Forcing you to pay attention to numerous stimuli at once highlights the limits of the human mind's attentional capacity.

Theater of the Mind
This semi-enclosed area will provide a venue for films highlighting a range of perspectives on thoughts, feelings, and the human condition.

Poker Face
At Poker Face, you'll lie to a friend about the contents of a poker hand -- or try to detect your friend's lie. This two-person exhibit lets you experiment with trying to conceal your thoughts and with using facial cues to interpret hidden motivations.

Daisy
A computer program designed to mimic human verbal communication lets you have a "conversation" with a machine and explore your ideas about consciousness, meaning, and intelligence.

Color Your Judgment
An exhibit highlighting the power of expectations, Color Your Judgment pairs familiar scents with liquids of various colors, showing how knowledge of what something "should" look like can affect our perceptions.

Stretching Your Attention
Experiment with identifying simultaneous events and see how practice can improve your attentional abilities.

The Cute Room
These exhibits let you manipulate familiar objects and experiment with the things that make them seem cute -- or not. Is cuteness in the eye of the beholder?

Frankie
A state-of-the-art mechanical head designed and built by roboticist David Hanson, this exhibit lets you explore the mechanics of emotional expressions -- and the unsettling experience of interacting with a lifelike machine.

Fast Faces
You probably recognize most of these people, but waiting for a specific image may impede your ability to name them.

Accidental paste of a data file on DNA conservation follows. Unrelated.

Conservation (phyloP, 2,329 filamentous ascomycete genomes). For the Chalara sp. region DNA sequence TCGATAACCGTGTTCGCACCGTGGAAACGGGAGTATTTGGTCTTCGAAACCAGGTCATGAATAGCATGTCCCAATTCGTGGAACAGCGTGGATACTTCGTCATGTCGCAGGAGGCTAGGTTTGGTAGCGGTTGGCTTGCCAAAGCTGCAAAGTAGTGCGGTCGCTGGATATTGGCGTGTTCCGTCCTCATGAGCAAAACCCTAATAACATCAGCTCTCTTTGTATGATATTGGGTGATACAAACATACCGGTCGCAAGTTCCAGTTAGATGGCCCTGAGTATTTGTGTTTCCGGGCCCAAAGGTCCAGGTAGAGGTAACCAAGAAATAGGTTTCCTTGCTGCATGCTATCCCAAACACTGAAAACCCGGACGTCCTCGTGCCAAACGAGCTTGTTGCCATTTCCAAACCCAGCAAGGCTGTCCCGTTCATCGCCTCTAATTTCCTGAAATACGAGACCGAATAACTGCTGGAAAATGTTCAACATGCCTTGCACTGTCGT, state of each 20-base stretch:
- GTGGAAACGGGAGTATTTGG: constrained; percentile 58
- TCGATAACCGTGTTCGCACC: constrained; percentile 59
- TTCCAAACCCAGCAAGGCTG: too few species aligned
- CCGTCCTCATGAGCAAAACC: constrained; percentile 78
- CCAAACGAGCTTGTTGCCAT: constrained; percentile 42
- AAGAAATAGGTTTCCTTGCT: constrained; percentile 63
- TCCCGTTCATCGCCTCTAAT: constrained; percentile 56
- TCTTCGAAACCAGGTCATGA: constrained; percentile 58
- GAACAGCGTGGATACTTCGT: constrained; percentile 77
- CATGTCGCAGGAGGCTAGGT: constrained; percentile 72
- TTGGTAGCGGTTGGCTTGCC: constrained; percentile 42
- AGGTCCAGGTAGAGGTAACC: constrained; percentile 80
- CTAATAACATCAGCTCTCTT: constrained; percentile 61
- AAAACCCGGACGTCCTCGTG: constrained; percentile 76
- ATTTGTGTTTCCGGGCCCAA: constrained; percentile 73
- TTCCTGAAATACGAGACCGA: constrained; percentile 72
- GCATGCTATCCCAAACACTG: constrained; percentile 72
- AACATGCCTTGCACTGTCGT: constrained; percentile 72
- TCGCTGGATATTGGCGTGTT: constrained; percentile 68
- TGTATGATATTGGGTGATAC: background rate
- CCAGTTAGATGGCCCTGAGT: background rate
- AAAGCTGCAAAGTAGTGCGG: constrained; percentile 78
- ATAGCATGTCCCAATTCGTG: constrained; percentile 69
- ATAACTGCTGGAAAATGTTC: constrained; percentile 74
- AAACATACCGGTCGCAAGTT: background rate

Polite Smile, Delight Smile
Can you tell the difference between the planned and spontaneous smiles at this exhibit?

AHA Moment
Insight often comes in a flash…with the right hint.

Time To ThinkModeled on a fundamental experimental technique for studying cognitive activity, this exhibit illustrates how increasingly complex mental tasks dramatically affect your reaction time.




Hours of Operation & New Evening Hours
Tuesday-Sunday 10am-5pm;  every Thursday evening adults only (ages 18 and up) 6pm-10pm.

Admission
$25 for adults, with lower rates for SF Bay Area residents, youth, seniors, students, teachers and the disabled. Tickets available at the door and advance tickets available online at www.exploratorium.edu/visit/tickets.

Getting Here
The Exploratorium is easily accessible by public transit. Convenient parking is available nearby. For more information, visit www.exploratorium.edu/visit/location-directions

About the Exploratorium
The Exploratorium is the global leader in informal learning, igniting curiosity and inspiring creativity in people of all ages. The world-renowned science museum creates original, interactive exhibits, on display at more than 1,000 science centers, museums and public spaces around the world. Dedicated to education reform in and out of the classroom, the Exploratorium is a premier professional development center for educators and a creator of award-winning educational resources. Since 1969, the Exploratorium has influenced generations of entrepreneurs, artists, scientists, teachers, students, children, museum professionals and everyday doers, reaching nearly 180 million people annually from around the globe. On April 17, 2013, the Exploratorium opened at Pier 15 in the heart of San Francisco's Embarcadero, where it will celebrate a new era of experiences that encourage critical thinking and awaken wonder for generations to come. For more information, visit www.exploratorium.edu/visit.

Exploratorium
Pier 15
San Francisco
California 94111
(415) 528-4444 telephone
media@exploratorium.edu
www.exploratorium.edu

Contact Us:
Jenny Slafkosky (415) 528-4367